Watching a beautifully orchestrated tango in motion is to capture a sense of history and passion, a dance that deeply connects the present of a nation to that nation’s past.
It’s a past that Luis Bravo remembers as if it was yesterday, learning about the dance in his native Argentina, the home of the tango.
“It’s an art form that describes the Argentinian culture and the intensity of our culture,” said Bravo. “There is something special about the humanity of two people dancing together, and the intensity of music and the performer. There is no middle position so it is everything or nothing. “
Even though the 59-year-old Bravo is not a dancer, he is a tango legend. His show, the appropriately named “Forever Tango,” has been a Broadway hit and has played throughout the world for more than two decades.
The show has also had a very special relationship with San Francisco, one that will continue throughout the holidays and beyond. “Forever Tango,” featuring Dmitry Chaplin and Anna Trebunskaya, moves into the Herbst Theatre through January 10th. Chaplin, a top 10 finalist on “So You Think You Can Dance,” joins Trebunskaya, one of the professional dancers on “Dancing With the Stars.” A total of 12 dancers and an 10-piece orchestra make up the spectacle of the show.
For Trebunskaya, finding the perfect partner that can lead is key to a tango that is smooth and seductive, the perfect dance where a man must dominate.
“One of the things that is so attractive is the natural movement of the dance and how everything has to happen organically,” said Trebunskaya. “As a female, you really can’t lead. Once you have a man who can really lead you, it’s incredible. In that way, the tango is very exciting.”
For Chaplin, the tango is a dance in every professional ballroom dancer’s arsenal, but the Argentine tango offers much more specificity.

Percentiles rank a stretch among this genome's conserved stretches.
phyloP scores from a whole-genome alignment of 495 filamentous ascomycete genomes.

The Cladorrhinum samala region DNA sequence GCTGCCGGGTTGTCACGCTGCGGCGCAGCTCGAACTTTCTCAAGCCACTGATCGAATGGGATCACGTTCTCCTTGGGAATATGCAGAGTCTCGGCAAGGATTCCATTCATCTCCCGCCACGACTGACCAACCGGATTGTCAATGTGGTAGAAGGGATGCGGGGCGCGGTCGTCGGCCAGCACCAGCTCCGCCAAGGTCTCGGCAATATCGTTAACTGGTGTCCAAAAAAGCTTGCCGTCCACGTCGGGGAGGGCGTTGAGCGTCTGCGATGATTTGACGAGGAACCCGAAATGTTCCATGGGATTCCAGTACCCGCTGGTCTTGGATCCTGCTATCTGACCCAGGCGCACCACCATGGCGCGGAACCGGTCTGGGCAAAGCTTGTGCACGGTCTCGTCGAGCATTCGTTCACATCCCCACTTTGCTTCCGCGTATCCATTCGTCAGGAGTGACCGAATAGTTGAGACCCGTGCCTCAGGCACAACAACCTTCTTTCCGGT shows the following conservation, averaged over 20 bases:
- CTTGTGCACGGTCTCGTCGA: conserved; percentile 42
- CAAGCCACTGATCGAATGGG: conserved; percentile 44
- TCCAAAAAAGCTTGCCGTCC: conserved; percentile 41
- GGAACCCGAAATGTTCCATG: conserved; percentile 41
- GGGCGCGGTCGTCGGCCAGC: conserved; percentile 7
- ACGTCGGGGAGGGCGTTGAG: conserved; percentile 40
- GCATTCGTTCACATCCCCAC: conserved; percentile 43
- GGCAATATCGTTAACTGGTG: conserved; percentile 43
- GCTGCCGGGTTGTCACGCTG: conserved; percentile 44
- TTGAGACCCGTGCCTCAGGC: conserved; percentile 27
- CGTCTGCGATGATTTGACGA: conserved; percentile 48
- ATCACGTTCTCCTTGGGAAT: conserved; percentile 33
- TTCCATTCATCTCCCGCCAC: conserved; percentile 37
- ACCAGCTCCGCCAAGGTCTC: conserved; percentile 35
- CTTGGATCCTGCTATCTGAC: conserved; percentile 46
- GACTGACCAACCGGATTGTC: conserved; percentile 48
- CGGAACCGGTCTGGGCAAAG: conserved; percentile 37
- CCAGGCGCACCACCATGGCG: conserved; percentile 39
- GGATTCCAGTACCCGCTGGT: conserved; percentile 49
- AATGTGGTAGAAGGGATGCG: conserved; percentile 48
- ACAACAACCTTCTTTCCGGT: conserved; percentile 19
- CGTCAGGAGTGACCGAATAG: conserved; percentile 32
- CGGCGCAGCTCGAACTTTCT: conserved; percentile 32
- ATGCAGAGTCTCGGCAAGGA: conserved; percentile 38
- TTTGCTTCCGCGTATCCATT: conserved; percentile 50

“The number one thing for me is my technique because I’m a pretty tall guy,” said Chaplin. “This tango is a lot closer and intimate, and it’s like a spaghetti with legs, there’s a lot of intertwining.”
Since 1990, an estimated seven million people in North and South America, Europe, Asia and Australia have seen the show. “Forever Tango” opened on Broadway in 1997 for what was supposed to be an eight-week run. That run turned into a 14-month engagement. And in San Francisco, the show did a 92-week run.
For Bravo, the lasting power of the show has everything to do with the quality of the dancer.
“Every time the show comes into a new market, they bring something totally new,” said Bravo. “It’s a show that requires a very high standard of performers. I don’t think the show has any cracks and every performer gives 100 percent. It’s an intense concept, and that is why the show every time is a completely different version.
“We are there for all of humanity and we give everything we have to the audience. That is a constant over the years.”
Giving everything to the audience might actually feel as if there is a disconnect between the audience and the performers. In order to reach the level of authenticity in the dance, it must be understood that the lack of connection with the audience helps the performers go further.
“We are specifically asked not to pay attention to the audience, not to smile in the routine, don’t break the third wall and to do the dance for your partner and yourself,” said Trebunskaya. “The tango is about a man and a woman and nobody else in the world. That’s what we’re trying to do here.”
Even though the performers are locked in their own world, Chaplin loves the feel of the audience, whether it’s on television or in a packed theatre.
“Honestly it doesn’t matter if it’s a theatre show or a television show – as long as we are on that stage and get that specific feeling every time I perform, and the audience appreciates it with applause, I can’t even describe how good that feels,” said Chaplin. “It might have made someone’s night and it might have inspired someone to be a dancer, it’s a very special and rewarding feeling.”
Bravo’s career has been filled with special and rewarding feelings, and he will certainly be in San Francisco to enjoy the show he created many years ago, while performing as a cellist in the orchestra. It’s a show that is aptly named, because the tango will only get stronger as the years go by.
“The tango will always exist,” said Bravo. “It will change and mutate, but the tango is forever.”
WHAT TO KNOW IF YOU GO
Artbeat, Inc. presents Luis Bravo’s “Forever Tango”
Created and directed by Luis Bravo
Featuring Dmitry Chaplin and Anna Trebunskaya
Through Jan. 10th
The Herbst Theatre
401 Van Ness Ave.
San Francisco, CA 94102
For more information, visit forevertango.org
For tickets, visit cityboxoffice.com
On Twitter: @deForeverTango